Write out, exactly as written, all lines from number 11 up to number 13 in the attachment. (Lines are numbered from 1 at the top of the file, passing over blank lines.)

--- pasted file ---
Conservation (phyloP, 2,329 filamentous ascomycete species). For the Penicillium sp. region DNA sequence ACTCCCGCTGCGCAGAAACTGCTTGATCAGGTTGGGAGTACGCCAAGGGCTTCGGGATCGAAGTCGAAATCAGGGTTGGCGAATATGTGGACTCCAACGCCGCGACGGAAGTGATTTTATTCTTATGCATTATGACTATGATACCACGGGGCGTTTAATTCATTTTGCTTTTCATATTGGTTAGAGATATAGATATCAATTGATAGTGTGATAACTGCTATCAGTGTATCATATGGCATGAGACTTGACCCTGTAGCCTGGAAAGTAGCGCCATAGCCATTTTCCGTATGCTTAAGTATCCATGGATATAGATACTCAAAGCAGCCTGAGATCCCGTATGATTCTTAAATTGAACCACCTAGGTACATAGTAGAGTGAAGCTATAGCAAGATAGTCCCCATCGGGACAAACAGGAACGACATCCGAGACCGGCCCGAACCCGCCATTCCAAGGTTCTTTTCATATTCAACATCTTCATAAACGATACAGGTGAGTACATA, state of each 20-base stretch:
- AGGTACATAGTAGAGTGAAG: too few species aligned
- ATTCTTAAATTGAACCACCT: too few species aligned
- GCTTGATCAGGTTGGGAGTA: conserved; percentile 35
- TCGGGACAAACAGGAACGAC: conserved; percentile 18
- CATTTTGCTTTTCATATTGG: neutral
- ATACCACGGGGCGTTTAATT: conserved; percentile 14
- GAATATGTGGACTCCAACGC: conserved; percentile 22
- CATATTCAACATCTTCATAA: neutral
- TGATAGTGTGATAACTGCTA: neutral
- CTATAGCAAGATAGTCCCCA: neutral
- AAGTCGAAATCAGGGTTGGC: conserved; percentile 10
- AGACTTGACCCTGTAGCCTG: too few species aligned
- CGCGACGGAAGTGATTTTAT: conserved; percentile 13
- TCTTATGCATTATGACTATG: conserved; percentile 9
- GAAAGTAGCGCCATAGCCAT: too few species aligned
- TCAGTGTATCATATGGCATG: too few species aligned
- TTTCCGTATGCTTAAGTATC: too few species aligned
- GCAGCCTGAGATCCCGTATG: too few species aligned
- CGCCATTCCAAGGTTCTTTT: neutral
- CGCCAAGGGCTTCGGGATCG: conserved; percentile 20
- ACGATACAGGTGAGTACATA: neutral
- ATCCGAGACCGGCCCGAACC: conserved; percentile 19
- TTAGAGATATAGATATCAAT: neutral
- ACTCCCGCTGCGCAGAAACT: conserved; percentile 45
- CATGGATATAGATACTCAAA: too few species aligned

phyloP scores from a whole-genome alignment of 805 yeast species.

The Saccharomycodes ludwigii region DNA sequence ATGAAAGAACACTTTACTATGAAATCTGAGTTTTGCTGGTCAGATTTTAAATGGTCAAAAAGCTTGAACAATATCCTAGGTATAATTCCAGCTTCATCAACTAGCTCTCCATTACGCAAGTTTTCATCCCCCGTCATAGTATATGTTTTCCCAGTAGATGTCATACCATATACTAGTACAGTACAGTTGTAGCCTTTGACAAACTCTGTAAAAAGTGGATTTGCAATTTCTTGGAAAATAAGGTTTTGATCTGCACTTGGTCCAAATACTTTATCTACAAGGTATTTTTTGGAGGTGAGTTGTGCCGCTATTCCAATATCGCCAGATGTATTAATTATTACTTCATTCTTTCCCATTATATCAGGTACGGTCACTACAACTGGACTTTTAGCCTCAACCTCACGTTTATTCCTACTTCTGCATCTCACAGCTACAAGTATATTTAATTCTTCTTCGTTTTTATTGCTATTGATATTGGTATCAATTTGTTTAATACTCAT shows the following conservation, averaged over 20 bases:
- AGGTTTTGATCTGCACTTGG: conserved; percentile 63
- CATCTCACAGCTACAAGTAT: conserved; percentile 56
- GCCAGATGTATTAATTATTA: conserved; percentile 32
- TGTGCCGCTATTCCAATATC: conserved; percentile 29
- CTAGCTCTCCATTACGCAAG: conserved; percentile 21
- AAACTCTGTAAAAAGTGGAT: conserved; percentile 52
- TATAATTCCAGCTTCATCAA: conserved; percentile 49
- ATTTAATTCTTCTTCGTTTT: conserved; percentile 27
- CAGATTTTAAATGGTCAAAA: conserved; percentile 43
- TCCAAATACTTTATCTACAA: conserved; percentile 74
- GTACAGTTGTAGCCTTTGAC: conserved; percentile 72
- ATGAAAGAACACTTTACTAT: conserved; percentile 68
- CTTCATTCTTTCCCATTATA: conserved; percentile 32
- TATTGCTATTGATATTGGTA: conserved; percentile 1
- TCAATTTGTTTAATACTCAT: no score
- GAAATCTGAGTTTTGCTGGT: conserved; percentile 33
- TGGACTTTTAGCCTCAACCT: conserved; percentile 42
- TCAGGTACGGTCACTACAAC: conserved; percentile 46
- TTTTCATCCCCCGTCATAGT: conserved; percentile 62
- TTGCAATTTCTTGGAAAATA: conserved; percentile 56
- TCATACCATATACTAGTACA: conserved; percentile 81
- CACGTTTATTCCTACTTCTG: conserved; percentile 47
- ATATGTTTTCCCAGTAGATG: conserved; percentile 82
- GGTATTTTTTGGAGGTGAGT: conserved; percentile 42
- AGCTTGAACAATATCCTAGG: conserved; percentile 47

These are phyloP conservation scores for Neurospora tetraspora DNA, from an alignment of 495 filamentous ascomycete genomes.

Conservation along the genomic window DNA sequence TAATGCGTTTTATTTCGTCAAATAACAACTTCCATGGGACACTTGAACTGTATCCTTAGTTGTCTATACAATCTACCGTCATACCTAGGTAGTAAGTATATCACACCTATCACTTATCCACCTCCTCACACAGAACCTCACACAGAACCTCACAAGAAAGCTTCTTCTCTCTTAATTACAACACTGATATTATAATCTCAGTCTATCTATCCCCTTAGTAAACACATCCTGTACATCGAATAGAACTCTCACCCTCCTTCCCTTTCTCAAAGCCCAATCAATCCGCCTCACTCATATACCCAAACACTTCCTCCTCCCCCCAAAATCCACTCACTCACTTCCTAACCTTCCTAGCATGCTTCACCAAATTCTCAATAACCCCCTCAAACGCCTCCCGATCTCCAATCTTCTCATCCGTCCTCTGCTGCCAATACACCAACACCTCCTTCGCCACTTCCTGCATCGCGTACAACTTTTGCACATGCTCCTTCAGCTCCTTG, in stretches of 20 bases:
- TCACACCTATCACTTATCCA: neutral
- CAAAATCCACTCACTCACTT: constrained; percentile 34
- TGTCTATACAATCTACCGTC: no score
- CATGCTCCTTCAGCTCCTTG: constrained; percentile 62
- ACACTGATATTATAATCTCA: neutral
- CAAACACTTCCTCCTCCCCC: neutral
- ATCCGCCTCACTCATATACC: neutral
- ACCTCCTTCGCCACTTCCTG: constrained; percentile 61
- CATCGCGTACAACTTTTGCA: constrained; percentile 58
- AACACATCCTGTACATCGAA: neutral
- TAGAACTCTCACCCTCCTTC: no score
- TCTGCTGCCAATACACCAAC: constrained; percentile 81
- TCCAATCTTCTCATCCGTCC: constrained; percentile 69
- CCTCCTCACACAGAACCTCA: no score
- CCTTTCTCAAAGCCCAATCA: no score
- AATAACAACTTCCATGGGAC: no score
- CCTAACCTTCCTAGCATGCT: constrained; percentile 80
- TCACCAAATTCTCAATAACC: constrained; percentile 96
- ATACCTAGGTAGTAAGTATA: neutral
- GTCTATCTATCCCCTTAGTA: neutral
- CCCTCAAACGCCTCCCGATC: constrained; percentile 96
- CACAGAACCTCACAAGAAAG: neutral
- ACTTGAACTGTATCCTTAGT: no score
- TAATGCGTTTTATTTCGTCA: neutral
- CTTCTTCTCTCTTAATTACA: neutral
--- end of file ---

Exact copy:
- CTATAGCAAGATAGTCCCCA: neutral
- AAGTCGAAATCAGGGTTGGC: conserved; percentile 10
- AGACTTGACCCTGTAGCCTG: too few species aligned